Chicken Cordon Bleu Recipe
Cordon bleu is a French chicken dish. I used boneless chicken thighs but you could use chicken breasts as well or even turkey. First, the meat is sliced in half, horizontally, so the chicken can be stuffed. A thin slice of cold cut smoked turkey (or traditionally, ham) and cheese are inserted into the slit. Then, the piece of chicken is transferred from an egg batter to a breading dish.
I pan-fried the chicken and finished the cooking in the oven. The chicken came out crispy on the outside and moist on the inside with cheese oozing onto the pan. The smoked turkey adds saltiness to the dish and pairs perfectly with the melting cheese and the milder chicken.
Yields: 6 servings6 chicken thighs (about 1-½ pounds), boneless and skinless
2 cloves garlic, finely minced
½ teaspoon paprika
½ teaspoon cayenne pepper
½ teaspoon baking powder
2 teaspoons papaya paste (see tips)
1 yellow onion, chopped
2 cups buttermilk
6 slices smoked turkey
6 slices Gruyère cheese
1-½ cups homemade bread crumbs
2 eggs, beaten
½ teaspoon Dijon mustard
¼ cup canola oil (or any neutral oil)
The day before...
Marinating the chicken:
In a blender, mix the onion with the buttermilk. Set aside.
Trim the fat around the bottom of the piece of meat if there is any. Wash the chicken and pat dry using paper towels.
Slice each piece in half, horizontally, making sure you don't cut all the way through so 2 pieces remain attached. The inside will be filled with cheese and the turkey or ham the next day.
In a zip-top bag (or a large bowl), combine the garlic, papaya, baking powder, paprika, cayenne pepper and onion-flavored buttermilk. Mix well and add the chicken. Shake the bag gently to coat the meat with the marinade (or mix well). Drizzle with 1 tablespoon of oil. Place the bag in a baking dish (for easy cleanup). Marinate in the refrigerator overnight.
The next day...
Pan-frying the chicken:
Line a baking pan with a sheet of parchment paper. Spray with a little oil.
Preheat oven to 375°F.
Remove the chicken from the refrigerator ahead of time to bring it back to room temperature. Drain the meat, leaving as little liquid as possible and discarding any remaining buttermilk. Pat dry using paper towels. Season with salt and pepper.
The slices of smoked turkey should be slightly smaller than the pieces of chicken and the cheese should cover half the size of the smoked turkey slice.
Open up a piece of chicken, top with a slice of turkey and add a piece of cheese on one side. Close the chicken, encasing the smoked turkey and cheese, just like a pocket. Repeat with the rest of the chicken, turkey and cheese.
Prepare 2 plates; one with bread crumbs and the other with the lightly beaten eggs mixed with mustard.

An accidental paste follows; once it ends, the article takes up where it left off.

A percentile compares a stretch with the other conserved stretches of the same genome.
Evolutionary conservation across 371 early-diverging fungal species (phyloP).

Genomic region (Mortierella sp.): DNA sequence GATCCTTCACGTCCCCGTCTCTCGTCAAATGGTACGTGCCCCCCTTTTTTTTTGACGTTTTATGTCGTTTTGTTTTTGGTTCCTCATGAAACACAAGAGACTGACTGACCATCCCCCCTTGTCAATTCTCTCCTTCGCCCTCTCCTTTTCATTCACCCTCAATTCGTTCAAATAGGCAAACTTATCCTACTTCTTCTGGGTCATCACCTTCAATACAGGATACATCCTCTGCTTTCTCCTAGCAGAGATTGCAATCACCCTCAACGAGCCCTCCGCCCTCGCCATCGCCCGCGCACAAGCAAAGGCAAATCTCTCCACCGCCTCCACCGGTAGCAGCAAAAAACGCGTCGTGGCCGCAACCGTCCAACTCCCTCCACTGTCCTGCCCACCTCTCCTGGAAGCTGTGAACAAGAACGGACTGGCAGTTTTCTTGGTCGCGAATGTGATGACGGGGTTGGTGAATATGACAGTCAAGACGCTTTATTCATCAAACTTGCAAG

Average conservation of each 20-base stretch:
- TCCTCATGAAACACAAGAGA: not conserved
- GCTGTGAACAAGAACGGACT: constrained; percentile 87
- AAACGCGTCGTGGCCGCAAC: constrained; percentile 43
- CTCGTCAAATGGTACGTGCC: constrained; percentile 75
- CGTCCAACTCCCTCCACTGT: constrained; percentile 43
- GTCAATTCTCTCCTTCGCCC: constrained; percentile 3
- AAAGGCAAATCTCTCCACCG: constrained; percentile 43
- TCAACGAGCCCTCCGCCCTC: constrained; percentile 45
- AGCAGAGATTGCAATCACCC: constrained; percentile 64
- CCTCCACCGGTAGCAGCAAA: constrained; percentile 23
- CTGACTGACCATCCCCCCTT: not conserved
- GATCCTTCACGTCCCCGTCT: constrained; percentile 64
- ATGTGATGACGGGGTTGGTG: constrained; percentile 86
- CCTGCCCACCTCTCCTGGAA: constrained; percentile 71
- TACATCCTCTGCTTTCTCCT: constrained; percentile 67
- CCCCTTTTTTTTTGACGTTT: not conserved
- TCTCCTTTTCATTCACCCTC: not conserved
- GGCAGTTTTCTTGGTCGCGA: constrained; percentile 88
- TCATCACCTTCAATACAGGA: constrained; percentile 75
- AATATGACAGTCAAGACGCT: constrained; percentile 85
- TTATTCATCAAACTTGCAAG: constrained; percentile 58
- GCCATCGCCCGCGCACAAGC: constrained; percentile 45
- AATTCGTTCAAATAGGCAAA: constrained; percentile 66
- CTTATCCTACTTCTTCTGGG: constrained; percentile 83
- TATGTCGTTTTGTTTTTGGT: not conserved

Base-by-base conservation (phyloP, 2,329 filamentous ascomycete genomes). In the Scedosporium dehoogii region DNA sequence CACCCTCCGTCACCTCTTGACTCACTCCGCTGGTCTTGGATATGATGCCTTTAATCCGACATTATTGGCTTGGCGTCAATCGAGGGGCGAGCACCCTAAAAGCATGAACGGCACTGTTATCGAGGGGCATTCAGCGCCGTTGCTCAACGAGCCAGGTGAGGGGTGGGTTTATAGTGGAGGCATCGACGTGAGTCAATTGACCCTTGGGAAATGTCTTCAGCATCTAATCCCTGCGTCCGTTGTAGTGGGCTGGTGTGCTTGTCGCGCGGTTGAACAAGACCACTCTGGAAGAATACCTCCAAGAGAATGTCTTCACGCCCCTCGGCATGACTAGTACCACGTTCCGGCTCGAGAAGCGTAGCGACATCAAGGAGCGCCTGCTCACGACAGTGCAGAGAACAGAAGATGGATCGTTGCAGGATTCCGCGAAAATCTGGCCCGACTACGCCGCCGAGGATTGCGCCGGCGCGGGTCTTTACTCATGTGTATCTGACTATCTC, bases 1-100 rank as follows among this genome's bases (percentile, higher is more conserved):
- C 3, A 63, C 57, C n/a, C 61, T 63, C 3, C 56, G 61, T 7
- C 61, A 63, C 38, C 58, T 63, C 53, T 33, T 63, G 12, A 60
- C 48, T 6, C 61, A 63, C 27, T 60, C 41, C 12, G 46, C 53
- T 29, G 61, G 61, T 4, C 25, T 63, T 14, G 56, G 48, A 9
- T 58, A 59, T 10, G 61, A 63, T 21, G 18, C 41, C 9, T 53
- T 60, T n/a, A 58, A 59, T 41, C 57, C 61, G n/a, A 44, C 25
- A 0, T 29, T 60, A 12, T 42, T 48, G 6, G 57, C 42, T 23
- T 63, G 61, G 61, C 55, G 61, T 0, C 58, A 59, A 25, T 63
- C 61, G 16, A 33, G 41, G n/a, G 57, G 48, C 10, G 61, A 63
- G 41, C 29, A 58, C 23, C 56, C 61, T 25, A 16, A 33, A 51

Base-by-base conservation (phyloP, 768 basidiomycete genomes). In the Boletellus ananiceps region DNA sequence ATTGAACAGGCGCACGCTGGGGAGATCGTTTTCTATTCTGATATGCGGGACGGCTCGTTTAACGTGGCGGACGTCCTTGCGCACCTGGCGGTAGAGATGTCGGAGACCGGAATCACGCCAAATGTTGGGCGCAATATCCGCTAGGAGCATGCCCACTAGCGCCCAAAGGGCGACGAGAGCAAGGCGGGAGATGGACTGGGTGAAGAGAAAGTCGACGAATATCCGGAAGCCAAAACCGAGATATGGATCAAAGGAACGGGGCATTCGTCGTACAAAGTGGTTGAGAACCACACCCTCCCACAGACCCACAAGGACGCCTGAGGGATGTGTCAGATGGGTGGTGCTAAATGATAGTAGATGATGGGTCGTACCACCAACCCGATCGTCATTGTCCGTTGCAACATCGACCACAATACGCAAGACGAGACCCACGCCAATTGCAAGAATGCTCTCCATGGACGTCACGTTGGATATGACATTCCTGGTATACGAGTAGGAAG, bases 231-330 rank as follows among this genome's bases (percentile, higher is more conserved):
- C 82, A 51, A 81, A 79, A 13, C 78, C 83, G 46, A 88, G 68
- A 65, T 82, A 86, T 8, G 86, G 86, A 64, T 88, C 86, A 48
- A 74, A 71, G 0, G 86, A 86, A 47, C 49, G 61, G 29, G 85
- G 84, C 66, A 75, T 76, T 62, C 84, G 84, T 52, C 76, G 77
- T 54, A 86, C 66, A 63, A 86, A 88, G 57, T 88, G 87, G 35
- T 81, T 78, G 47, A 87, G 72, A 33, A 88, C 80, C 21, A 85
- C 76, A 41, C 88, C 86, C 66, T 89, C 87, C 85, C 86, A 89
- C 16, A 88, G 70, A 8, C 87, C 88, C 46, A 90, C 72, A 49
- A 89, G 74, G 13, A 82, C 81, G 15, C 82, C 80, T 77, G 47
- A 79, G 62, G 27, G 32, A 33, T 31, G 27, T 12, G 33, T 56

Using your left hand, carefully dip both sides of the chicken in the egg wash, then transfer it to the bread crumb plate with your right hand.
In a large pan that can be used in the oven, heat the rest of the oil. Once the oil is hot, add the chicken. Cook for 3-4 minutes. Lift the meat with tongs and check for a slightly golden crust around the meat, then flip the chicken, and cook for another 2 minutes. Transfer to the baking pan. Bake for 20 minutes.
Take the pan out of the oven. Loosely cover with aluminum foil (don't entirely wrap it or the crust won't be crispy). Let it rest for at least 10 minutes.
A thermometer should register 165°F in the thickest part. If not, return to the oven for an additional 5 minutes.
Serve with wedges of lemon.
I love dark meat (chicken thighs). I find the result to be more moist, as dark meat is more flavorful and has more fat than chicken breasts.
Buttermilk, papaya and baking powder are all great meat tenderizers. This was Baji, Lulu's late grandma's secret for tender and moist meat. Peel a green papaya. Grind the cubed papaya in a mini food processor, place about 2 teaspoons of papaya paste per slot in an ice-cube tray and freeze them. Transfer the ice-cubes 3 by 3 into sealable plastic bags and place back in the freezer. I think it's the best way to keep the same flavor without getting freezer burn. I store them exactly as I would extra pesto.
Little reminder on how to make bread crumbs: I had leftover pita breads but you could use any bread such as baguette or sliced white bread. If the bread is still soft, place in the toaster until toasted and dried. Cut the bread into small pieces. Place in a mini-food processor and grind into a powder. Add paprika, cayenne pepper, garlic powder, celery seeds, salt and pepper. Pulse until mixed.Published By: on December 10, 2010.